Grammar FAQ

As an editor and English teacher, I frequently hear the following questions:

1. How do I know whether to write a number as a numeral or a word?

Seems like a simple question, but the answer is complicated. Different books give different rules. Here’s a summary:

All style guides say to write out a number that begins a sentence. If you’re using a large number, rewrite the sentence so the number isn’t at the beginning. Also, most books list the following as instances where numerals are always used:

Street addresses: 121 Southern Drive

Dates: March 12, 2012

Decimals: The difference in the projections is 1.21 points.

Time: 8 a.m., 8 o’clock, 8:10 p.m.

Specific amounts of money: $10.58.

Beyond that, no one agrees when to write the numeral or the word.

The Associated Press and other journalistic stylebooks say to write out one through nine and use a numeral for 10 and higher.

The Chicago Manual of Style says to write out round numbers and numbers up to a hundred. It also says to ignore its own rule if two numbers are being used in the same context/sentence but would take different forms if you followed the rule. So it would be correct Chicago style to say the following:

On the first day, ninety-nine members voted, with one hundred and one voting the second day.


On the first day, 99 members voted, with 101 voting the second day.

But only the latter would be correct for AP.

Some grammar books say to write out fifty and below, some say a hundred and below. Some say to spell out numbers that can be written in one or two words: forty-two versus 142, which would be four words if written out.

You can justify using any of these rules if you are consistent within your document. (I used numbers inconsistently in this post to demonstrate the various guidelines.) Of course, for workplace documents, follow your company’s preferred style.

2. When do I use who versus whom, and does anyone really know the difference?

For decades, grammarians have predicted the demise of the word whom. But the word is still alive, so let’s use it correctly.

In spoken English, most people say who instead of whom because whom sounds stuffy. That’s fine for a casual conversation or e-mail, but not formal writing.

The basic difference is that who is a subject and whom is an object. What that really means is that who has a verb describing its action and whom doesn’t, usually following a preposition.

Who is in charge of this project? (Who takes the verb is.)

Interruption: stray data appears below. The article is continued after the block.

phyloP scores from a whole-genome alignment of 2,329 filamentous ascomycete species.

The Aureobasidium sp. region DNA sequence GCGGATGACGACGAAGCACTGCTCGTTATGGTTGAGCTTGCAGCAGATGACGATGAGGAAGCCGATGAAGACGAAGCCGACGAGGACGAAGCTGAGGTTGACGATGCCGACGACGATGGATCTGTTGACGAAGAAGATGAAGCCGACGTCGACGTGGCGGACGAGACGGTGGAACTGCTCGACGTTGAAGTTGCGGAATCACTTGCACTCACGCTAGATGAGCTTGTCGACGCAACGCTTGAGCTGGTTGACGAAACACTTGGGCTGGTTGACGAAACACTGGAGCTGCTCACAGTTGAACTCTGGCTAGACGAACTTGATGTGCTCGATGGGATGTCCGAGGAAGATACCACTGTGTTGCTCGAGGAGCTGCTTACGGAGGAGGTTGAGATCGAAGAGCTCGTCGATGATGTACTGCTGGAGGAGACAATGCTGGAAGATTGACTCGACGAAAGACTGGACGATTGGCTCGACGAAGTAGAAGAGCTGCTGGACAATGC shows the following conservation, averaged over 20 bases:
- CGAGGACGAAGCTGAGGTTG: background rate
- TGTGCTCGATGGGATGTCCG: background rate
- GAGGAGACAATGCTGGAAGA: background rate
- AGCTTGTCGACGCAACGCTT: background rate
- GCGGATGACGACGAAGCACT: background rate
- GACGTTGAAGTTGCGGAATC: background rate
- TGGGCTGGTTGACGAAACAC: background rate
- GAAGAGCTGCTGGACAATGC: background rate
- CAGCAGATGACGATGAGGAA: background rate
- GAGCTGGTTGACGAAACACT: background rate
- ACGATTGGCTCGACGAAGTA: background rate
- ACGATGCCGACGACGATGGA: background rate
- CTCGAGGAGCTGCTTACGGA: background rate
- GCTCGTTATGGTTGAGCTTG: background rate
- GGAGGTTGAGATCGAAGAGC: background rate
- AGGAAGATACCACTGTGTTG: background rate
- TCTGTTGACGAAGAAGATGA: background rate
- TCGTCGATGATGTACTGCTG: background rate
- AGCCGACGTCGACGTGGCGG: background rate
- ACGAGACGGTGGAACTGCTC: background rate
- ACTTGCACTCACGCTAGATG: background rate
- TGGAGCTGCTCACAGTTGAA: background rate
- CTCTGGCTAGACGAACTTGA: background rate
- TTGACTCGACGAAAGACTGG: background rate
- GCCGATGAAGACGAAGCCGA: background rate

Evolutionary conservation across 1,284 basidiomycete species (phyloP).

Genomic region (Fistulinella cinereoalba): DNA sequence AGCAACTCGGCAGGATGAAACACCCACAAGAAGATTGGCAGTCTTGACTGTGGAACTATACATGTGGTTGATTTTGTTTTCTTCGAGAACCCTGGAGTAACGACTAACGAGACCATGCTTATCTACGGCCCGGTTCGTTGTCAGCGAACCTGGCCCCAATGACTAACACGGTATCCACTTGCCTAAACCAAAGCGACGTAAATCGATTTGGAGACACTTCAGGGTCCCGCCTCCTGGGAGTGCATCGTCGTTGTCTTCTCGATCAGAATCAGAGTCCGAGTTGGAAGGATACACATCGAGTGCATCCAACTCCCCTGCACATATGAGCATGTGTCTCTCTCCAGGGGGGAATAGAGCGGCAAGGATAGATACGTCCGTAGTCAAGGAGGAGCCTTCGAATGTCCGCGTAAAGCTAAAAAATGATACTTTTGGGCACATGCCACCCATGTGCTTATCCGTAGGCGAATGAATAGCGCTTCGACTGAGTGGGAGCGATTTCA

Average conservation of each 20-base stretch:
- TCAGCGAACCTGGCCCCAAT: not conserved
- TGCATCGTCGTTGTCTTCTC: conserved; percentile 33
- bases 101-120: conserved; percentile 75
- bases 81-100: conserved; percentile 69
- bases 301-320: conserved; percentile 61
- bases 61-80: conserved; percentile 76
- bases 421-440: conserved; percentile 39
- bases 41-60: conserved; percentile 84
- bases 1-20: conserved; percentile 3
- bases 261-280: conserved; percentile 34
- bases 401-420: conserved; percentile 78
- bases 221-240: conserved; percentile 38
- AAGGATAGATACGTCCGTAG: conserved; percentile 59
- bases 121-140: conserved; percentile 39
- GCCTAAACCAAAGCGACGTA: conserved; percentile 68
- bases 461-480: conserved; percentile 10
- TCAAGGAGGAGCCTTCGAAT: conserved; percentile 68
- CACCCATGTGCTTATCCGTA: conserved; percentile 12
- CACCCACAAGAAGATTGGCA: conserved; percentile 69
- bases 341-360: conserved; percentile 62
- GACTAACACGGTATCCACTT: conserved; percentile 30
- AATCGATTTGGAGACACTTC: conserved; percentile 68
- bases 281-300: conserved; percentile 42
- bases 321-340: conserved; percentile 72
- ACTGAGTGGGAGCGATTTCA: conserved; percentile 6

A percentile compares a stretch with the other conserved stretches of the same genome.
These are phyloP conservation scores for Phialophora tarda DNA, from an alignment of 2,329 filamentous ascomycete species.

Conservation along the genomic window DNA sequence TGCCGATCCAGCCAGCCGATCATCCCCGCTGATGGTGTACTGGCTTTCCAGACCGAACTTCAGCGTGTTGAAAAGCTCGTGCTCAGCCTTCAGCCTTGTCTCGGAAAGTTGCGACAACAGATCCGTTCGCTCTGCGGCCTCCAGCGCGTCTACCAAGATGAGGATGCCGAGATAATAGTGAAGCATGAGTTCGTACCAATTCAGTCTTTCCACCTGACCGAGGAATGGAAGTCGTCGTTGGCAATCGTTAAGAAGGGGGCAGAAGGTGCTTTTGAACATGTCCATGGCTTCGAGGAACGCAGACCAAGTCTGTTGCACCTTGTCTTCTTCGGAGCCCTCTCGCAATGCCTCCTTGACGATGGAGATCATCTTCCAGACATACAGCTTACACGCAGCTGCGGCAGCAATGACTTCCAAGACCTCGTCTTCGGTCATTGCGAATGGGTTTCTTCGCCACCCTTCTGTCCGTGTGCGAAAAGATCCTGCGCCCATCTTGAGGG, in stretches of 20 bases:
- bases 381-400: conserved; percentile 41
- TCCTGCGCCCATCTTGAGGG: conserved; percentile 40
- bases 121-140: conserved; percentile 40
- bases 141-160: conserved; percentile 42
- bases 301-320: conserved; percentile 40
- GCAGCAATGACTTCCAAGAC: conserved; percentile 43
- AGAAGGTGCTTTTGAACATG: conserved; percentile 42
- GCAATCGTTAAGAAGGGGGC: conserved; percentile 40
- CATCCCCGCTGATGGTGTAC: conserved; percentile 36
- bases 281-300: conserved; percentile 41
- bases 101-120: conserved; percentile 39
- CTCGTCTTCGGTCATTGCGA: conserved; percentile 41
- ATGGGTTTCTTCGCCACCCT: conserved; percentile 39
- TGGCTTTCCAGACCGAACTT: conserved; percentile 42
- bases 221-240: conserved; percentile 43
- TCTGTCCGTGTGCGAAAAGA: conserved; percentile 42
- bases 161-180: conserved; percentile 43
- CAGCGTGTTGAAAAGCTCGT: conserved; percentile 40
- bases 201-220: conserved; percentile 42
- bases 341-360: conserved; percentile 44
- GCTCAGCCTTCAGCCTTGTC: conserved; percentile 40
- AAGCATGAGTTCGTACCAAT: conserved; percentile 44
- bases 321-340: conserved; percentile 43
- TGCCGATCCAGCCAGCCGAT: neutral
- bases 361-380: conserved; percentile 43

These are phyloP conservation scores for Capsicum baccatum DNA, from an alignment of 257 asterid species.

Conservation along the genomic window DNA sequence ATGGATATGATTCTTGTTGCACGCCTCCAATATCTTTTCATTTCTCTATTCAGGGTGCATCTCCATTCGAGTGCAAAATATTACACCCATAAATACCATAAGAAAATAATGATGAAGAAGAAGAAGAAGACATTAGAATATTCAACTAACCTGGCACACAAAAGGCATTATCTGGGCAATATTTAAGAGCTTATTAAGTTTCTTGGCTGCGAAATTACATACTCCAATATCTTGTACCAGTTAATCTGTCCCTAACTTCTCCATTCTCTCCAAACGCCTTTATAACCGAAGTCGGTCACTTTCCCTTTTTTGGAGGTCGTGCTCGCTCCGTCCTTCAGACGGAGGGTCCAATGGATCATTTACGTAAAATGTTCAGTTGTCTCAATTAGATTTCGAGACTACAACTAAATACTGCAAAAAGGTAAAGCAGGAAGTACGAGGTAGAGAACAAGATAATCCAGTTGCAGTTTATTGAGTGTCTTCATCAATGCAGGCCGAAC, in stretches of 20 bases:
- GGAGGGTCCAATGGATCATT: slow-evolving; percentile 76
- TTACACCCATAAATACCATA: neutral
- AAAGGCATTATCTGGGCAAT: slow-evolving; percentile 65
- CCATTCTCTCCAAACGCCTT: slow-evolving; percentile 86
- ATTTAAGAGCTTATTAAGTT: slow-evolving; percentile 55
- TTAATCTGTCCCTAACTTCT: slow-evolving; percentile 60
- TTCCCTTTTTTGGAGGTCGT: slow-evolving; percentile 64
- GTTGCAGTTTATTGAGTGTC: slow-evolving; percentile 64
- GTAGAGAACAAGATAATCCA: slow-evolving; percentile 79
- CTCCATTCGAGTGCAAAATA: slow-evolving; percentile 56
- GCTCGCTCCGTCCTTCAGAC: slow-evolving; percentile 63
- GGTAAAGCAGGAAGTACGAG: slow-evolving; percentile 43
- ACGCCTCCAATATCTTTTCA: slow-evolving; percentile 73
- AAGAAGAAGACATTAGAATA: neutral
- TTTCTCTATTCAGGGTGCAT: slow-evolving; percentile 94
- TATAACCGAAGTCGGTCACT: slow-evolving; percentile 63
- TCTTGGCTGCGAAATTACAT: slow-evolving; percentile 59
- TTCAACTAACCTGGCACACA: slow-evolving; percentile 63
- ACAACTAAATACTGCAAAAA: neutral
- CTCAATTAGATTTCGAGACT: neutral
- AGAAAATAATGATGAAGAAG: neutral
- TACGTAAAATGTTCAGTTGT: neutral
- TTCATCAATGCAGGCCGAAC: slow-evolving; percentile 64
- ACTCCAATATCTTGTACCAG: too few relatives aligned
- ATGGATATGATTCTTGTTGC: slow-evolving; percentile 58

To whom do you intend to write this letter? (In this case, you is the subject with do intend as the verb. Whom has nothing to do with the verb, instead following a preposition.)

Since these words frequently involve questions, try straightening up the sentence to see what you get:

You intend to write this letter to whom? (In this version, you can clearly see that whom is far from being attached to any verb.)

But just when usage looks easy, a tricky sentence comes along:

I will give the paperwork to whoever is elected as the new treasurer.

Most people automatically use whom after to because the expression “to whom it may concern” is burned into their brains. But in this case, whoever is the subject for the verb is elected.

Here’s another tricky one:

Whom is this project being assigned to?

This sounds wrong because we know that who takes verbs like is. (If you’re bent out of shape by the sentence-ending preposition, see my earlier post “Lies Your English Teacher Told You” or recast the sentence as shown below.) But since the sentence is a question, inverting it reveals the true role of all the words:

This project is being assigned to whom?

So be careful to whom you write because you never know who is keeping track of your errors!

NOTE: I will devote the next post to reader questions, so please submit yours in the Comments section, and I’ll address them along with a few questions posed on earlier posts.

Next time: Reader questions

Some writers are unsure about whether it’s “legal” to use the word you in their writing.

It’s fine — under certain circumstances.

When using the word you in a document, you should be referring to everyone who reads the document. Instructional documents like this blog use you because the material addresses everyone reading them.

Using you in how-to documents also makes writing simpler by eliminating problems with consistency in number or person or gender.

However, some people claim that writers should avoid you at all costs, saying that even in instructional documents, you is wrong:

First, you need to turn off the copier.

First, turn off the copier.

Actually, using you in the above example isn’t a grammar violation. But the second version is more concise, so eliminating you was a matter of style.

Also, directly addressing the audience automatically makes the writing less formal, so avoid the practice in formal situations.

In addition, you can be unnecessary or inaccurate. This is another of those areas — like using they instead of he or she — where people usually use incorrect wording, so the wrong way sounds right. For example, many people would write something like this:

I walked into the conference room and tried to put everyone at ease. But you could tell it was going to be a tense meeting by the way everyone avoided eye contact.

There’s no reason to shift to you as the person in the story. The readers of the story weren’t at the meeting. The correct thing to say is this:

I could tell it was going to be a tense meeting by the way everyone was avoiding eye contact.

However, using you has become a common way to say “anyone who would have been there would have experienced the same thing I did.” This is fine in casual conversation and informal e-mails. In fact, it is the dominant way this idea is expressed. But in formal documents, don’t use you unless it’s appropriate.

Next time: Grammar FAQ

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